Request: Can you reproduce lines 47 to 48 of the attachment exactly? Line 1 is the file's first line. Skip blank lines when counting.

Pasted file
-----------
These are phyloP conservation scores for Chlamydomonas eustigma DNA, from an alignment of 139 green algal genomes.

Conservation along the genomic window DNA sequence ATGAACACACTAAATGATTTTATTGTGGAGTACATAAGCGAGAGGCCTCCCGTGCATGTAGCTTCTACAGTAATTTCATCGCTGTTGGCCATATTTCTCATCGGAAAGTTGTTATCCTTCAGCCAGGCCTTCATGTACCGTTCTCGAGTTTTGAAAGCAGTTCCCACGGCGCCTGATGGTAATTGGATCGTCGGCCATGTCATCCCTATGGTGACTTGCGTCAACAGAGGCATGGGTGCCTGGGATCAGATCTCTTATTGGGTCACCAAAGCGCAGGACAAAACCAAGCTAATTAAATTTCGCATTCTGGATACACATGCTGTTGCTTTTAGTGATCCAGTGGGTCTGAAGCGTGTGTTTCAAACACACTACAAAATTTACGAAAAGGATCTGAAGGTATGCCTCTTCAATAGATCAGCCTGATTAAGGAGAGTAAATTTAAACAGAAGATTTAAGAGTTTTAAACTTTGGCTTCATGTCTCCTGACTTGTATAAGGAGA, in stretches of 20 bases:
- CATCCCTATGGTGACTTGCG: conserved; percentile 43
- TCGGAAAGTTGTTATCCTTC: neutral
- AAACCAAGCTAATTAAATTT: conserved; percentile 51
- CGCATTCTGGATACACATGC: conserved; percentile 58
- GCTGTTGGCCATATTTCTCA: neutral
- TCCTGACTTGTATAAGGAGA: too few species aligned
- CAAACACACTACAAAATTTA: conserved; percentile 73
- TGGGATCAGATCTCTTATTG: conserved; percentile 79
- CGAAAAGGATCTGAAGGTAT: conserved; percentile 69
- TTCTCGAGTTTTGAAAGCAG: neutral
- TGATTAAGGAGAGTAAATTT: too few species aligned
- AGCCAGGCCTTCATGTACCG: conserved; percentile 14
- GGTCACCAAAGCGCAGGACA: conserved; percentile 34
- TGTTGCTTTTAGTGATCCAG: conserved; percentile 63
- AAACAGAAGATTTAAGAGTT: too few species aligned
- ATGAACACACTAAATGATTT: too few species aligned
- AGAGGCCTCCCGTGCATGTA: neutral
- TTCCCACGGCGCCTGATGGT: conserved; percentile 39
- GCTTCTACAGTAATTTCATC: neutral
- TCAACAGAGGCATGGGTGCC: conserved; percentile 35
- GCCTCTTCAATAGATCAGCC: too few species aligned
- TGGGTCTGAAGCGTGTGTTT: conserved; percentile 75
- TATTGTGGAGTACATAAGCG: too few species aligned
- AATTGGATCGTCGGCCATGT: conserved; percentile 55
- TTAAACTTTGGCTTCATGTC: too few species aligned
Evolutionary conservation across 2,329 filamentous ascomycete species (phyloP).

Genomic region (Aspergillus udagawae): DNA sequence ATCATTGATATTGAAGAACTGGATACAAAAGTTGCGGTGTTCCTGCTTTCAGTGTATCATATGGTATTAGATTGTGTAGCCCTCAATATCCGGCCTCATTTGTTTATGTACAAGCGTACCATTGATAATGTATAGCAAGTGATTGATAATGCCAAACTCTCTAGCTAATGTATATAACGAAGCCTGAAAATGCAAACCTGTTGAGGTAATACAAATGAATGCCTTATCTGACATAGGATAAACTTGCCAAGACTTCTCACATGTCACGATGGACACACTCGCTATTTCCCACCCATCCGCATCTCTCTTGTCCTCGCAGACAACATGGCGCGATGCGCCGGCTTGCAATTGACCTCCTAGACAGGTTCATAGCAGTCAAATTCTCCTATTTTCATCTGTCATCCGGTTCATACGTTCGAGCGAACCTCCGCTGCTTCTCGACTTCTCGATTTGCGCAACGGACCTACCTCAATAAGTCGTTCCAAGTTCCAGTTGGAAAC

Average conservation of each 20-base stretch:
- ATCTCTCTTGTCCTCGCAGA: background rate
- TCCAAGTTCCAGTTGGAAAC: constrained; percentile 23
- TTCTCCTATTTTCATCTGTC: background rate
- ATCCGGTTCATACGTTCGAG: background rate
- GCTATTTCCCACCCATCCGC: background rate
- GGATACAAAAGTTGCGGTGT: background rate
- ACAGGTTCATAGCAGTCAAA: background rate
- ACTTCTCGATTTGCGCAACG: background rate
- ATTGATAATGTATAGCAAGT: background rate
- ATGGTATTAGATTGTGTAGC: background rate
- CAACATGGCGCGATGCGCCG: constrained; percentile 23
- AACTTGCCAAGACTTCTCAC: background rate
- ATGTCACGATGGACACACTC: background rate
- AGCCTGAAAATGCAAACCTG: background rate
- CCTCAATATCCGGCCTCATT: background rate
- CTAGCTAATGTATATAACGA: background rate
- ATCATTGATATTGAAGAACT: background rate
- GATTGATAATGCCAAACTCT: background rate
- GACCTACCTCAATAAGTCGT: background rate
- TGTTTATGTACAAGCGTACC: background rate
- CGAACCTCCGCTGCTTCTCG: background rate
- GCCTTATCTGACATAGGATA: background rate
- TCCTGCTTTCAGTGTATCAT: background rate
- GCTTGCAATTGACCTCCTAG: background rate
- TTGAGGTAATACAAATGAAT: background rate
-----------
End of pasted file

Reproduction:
- ATCATTGATATTGAAGAACT: background rate
- GATTGATAATGCCAAACTCT: background rate